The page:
In comparison I wouldn't hesitate to urge people to buy Sandman or Watchmen sight unseen, because I was so confident that anyone who actually sat down and read those two seriously would enjoy them.

    Better?

    Virral on
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  • Red or AliveRed or Alive Registered User regular
    edited June 2008
    Virral wrote: »
    Umm, apparently you don't. Because I have a problem with the art, not the lettering. I believe the lettering is all handwritten (although I might be wrong) and while I wasn't thrilled by it it's hardly noticable when compared to the egregious drawings.

    Look, I was being a bit flip, so shoot me! It's not like this is a stuffy forum where everyone feels the need to be totally serious all the time. I'm sorry I don't automatically worship at the Altar of Moore that some of you do, I know he's a great writer but that doesn't change the fact I don't like everything he's ever done.

    If you want my serious response to your two word recommendation, it would be that I disagree that this is on the same level as Watchmen and Sandman. I'm happy to acknowledge that to the right person it's a very good read, but it's hardly as universally loved as those other two.

    Speaking personally, I find the art to be so bad that it is an insurmountable barrier to enjoying the story and without a strong grasp of the time and the characters he used the uninitiated will be quite lost for the majority of the book. I would very strongly recommend that anyone contemplating buying this book should flip through it first and decide if you can handle the art, because if you can't you're going to find it almost impossible to read.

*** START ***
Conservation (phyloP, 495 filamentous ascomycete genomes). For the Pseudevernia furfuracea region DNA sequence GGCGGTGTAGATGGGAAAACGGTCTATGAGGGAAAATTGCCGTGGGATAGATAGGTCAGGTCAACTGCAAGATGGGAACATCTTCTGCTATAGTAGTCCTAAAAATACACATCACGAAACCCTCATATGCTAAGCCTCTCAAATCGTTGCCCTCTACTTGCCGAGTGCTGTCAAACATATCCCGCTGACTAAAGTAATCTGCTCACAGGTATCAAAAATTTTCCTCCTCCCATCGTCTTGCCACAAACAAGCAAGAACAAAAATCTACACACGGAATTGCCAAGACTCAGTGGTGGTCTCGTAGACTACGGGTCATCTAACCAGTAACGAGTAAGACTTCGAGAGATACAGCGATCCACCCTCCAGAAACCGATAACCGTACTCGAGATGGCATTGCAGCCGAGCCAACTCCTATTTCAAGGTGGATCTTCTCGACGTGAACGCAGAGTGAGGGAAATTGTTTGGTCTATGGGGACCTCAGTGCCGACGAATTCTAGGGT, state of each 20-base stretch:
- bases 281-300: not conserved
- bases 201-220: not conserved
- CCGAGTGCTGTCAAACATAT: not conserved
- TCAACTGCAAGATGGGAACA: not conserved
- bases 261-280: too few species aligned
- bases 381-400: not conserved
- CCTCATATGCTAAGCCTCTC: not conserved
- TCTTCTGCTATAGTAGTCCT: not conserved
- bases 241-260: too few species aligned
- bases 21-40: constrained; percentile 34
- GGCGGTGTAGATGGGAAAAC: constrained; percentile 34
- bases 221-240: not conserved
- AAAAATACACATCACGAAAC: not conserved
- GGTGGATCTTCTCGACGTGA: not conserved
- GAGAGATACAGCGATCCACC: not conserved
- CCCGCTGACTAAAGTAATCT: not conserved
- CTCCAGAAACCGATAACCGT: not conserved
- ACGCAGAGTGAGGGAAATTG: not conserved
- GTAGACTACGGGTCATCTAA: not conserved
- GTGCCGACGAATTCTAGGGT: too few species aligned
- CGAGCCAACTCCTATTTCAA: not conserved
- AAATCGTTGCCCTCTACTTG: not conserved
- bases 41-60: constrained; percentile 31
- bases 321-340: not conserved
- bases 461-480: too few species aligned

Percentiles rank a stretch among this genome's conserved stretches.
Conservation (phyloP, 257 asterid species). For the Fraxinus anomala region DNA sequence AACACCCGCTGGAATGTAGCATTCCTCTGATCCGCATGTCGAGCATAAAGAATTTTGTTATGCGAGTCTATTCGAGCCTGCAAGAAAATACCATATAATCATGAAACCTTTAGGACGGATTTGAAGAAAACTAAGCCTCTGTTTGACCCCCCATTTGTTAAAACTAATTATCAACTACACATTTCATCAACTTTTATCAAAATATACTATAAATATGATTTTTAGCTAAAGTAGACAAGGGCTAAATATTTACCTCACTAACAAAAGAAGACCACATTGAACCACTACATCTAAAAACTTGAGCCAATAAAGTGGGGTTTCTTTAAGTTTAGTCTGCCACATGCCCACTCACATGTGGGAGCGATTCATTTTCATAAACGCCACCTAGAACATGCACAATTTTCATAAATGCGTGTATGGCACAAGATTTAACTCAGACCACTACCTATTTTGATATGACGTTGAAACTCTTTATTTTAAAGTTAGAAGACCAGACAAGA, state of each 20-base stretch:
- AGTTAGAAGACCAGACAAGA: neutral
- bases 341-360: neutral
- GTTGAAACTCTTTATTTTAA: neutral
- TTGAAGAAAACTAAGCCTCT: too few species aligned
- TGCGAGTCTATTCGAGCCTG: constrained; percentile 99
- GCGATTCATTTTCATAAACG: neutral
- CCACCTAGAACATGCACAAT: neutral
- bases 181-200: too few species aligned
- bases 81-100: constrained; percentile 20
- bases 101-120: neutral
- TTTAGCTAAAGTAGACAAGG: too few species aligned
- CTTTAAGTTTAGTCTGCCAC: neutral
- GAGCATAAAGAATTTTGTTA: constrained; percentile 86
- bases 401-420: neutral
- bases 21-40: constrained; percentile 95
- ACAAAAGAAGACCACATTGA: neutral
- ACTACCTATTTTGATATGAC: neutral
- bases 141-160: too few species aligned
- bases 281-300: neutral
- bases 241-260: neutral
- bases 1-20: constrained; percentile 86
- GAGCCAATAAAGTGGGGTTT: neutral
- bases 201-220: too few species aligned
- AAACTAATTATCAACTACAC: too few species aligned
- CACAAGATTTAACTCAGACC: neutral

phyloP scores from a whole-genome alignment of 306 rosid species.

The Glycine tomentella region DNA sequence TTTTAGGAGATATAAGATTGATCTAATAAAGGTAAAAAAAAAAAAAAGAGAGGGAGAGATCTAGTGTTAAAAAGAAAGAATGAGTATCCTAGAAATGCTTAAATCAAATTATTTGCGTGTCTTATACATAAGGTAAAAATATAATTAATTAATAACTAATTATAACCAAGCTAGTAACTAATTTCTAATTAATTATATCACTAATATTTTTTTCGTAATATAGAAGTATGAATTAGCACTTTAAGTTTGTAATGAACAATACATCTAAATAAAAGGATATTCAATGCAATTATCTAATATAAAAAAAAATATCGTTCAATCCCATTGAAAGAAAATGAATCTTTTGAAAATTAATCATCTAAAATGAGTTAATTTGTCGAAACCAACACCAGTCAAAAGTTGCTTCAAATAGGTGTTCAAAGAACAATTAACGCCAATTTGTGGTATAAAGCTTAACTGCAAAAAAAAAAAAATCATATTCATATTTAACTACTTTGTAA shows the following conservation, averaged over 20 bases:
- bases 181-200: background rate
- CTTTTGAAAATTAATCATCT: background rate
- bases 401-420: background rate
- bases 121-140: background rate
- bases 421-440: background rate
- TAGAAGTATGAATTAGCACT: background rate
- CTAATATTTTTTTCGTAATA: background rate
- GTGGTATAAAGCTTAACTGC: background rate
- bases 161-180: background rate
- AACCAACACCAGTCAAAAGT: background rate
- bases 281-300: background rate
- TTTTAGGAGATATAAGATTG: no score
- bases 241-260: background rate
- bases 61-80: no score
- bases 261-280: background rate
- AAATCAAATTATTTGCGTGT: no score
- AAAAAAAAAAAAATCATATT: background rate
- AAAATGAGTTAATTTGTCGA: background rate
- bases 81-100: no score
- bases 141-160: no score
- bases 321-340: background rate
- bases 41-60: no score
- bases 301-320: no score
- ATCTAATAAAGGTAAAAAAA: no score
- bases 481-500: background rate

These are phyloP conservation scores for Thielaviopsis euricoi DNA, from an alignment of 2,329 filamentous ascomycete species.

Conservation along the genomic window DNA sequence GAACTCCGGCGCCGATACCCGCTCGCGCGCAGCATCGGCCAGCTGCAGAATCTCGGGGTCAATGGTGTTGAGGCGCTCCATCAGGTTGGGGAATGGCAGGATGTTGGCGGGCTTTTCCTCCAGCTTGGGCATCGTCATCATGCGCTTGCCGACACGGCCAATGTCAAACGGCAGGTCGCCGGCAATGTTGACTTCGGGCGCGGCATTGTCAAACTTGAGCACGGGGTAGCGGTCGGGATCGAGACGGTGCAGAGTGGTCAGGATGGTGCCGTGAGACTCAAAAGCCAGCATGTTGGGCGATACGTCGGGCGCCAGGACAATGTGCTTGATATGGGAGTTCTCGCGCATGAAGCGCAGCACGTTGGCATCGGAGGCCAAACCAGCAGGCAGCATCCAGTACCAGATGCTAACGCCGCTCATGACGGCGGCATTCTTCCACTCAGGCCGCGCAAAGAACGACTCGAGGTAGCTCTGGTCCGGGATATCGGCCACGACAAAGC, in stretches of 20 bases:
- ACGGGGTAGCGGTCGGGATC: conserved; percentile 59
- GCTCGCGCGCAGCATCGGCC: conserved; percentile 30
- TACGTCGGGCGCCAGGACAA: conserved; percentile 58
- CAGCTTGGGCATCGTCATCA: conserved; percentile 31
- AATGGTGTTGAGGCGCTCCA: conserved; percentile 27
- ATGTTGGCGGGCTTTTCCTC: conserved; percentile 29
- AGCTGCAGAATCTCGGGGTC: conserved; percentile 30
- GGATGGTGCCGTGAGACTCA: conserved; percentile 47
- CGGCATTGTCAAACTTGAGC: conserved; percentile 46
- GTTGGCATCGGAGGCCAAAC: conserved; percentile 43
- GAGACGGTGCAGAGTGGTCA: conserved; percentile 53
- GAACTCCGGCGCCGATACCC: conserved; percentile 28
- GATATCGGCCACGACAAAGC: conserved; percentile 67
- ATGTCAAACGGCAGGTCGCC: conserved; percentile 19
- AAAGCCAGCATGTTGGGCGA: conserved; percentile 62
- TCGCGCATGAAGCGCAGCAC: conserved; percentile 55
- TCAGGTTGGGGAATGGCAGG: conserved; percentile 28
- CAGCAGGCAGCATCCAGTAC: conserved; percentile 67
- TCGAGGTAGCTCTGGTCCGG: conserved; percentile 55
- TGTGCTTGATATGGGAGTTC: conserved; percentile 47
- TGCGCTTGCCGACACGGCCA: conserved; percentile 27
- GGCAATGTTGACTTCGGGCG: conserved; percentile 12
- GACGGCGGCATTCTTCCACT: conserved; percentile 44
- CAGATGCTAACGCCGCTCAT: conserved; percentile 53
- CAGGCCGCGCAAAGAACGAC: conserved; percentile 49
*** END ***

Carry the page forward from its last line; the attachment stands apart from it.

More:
In comparison I wouldn't hesitate to urge people to buy Sandman or Watchmen sight unseen, because I was so confident that anyone who actually sat down and read those two seriously would enjoy them.

    Better?

    Eh.

    Red or Alive on
  • JacobkoshJacobkosh Gamble a stamp. I can show you how to be a real man!Moderator mod
    edited June 2008
    The idea that someone somewhere thinks that Eddie Campbell - Eddie fucking Campbell, the Bacchus and Alec guy - is an any way a bad artist makes my head vein pop out. "But it's all skritchy!" ARRRRGH.

    Jacobkosh on
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  • Mai-KeroMai-Kero Registered User regular
    edited June 2008
    Seaguy.

    Mai-Kero on
  • LegbaLegba Registered User regular
    edited June 2008
    Virral wrote: »
    Umm, apparently you don't. Because I have a problem with the art, not the lettering. I believe the lettering is all handwritten (although I might be wrong) and while I wasn't thrilled by it it's hardly noticable when compared to the egregious drawings.

    There's a lot of comics out there that I know I ought to love, because I'm a big story guy, but I just can't get into due to the art. Maybe it's bad, maybe it's just not my bag of chips, but holy cow I can not get past the 3rd page of this comic because of the art. Off the top of my head 30 Days of Night springs to mind. I really liked the concept and I really wanted to like the comic, but the art was such a turn-off.

    Conversely, there are comics that I absolutely loved, mainly because of the art. I don't bother with any Hellboy stories not drawn by Mignola, even if he wrote them. Sin City was fantastic, but without Miller's distinct art it wouldn't have been nearly as impressive.

    Legba on
  • SatanIsMyMotorSatanIsMyMotor Registered User regular
    edited August 2008